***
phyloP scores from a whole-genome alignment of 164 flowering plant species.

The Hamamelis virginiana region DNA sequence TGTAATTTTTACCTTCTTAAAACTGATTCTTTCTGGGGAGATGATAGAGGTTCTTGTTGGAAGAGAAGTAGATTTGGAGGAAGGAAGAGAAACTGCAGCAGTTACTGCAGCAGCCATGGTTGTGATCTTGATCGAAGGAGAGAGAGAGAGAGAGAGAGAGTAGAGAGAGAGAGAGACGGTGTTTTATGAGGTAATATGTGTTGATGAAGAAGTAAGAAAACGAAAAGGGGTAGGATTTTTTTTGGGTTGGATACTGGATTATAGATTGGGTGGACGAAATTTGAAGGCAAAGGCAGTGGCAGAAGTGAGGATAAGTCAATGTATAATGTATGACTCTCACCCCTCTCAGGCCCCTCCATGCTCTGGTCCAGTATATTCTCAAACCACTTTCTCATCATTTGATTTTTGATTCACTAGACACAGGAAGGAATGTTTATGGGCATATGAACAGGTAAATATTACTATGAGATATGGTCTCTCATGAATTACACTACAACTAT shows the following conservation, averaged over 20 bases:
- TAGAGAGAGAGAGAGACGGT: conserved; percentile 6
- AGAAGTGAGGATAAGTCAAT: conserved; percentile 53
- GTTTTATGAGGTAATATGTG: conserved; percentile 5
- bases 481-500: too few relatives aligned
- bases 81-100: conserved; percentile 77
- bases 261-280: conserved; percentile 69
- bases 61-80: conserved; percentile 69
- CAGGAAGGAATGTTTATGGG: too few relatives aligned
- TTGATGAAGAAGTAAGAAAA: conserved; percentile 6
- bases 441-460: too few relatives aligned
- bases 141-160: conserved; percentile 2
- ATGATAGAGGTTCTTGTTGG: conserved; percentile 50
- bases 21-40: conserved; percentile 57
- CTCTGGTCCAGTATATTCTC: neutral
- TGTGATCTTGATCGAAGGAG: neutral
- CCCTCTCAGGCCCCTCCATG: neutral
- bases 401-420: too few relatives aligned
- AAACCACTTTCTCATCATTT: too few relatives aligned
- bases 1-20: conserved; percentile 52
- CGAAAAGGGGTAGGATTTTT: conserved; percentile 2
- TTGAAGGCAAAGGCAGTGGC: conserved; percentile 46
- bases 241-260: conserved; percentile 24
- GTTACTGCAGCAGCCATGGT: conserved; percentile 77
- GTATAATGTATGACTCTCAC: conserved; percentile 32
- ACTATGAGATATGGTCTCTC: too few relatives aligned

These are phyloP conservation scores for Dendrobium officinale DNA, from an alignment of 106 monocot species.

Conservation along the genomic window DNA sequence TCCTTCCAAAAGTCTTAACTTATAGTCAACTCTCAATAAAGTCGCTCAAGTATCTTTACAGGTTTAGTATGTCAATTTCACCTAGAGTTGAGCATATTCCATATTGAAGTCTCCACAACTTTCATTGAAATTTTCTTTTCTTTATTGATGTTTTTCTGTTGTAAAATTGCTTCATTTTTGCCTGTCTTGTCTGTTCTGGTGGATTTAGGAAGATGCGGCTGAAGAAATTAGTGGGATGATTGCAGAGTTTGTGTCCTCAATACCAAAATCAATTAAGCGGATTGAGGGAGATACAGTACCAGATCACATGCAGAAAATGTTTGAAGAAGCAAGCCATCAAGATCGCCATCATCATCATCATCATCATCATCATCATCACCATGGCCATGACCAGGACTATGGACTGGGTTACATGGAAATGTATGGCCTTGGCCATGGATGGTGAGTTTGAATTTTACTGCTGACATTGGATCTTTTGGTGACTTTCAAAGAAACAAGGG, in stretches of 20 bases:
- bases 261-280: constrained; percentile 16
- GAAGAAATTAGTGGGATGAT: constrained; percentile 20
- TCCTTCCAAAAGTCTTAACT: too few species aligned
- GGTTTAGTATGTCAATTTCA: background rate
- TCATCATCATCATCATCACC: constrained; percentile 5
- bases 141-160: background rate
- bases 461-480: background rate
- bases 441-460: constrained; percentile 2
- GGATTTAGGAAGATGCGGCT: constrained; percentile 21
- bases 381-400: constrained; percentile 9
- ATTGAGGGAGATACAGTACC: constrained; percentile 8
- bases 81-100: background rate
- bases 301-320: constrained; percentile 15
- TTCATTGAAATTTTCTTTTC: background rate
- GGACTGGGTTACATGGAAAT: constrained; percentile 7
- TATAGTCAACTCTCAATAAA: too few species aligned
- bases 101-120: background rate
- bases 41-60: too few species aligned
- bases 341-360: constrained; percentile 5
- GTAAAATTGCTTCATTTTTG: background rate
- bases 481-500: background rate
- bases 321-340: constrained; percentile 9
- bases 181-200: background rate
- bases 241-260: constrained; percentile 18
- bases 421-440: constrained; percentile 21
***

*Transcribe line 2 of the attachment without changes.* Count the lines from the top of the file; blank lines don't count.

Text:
The Hamamelis virginiana region DNA sequence TGTAATTTTTACCTTCTTAAAACTGATTCTTTCTGGGGAGATGATAGAGGTTCTTGTTGGAAGAGAAGTAGATTTGGAGGAAGGAAGAGAAACTGCAGCAGTTACTGCAGCAGCCATGGTTGTGATCTTGATCGAAGGAGAGAGAGAGAGAGAGAGAGAGTAGAGAGAGAGAGAGACGGTGTTTTATGAGGTAATATGTGTTGATGAAGAAGTAAGAAAACGAAAAGGGGTAGGATTTTTTTTGGGTTGGATACTGGATTATAGATTGGGTGGACGAAATTTGAAGGCAAAGGCAGTGGCAGAAGTGAGGATAAGTCAATGTATAATGTATGACTCTCACCCCTCTCAGGCCCCTCCATGCTCTGGTCCAGTATATTCTCAAACCACTTTCTCATCATTTGATTTTTGATTCACTAGACACAGGAAGGAATGTTTATGGGCATATGAACAGGTAAATATTACTATGAGATATGGTCTCTCATGAATTACACTACAACTAT shows the following conservation, averaged over 20 bases: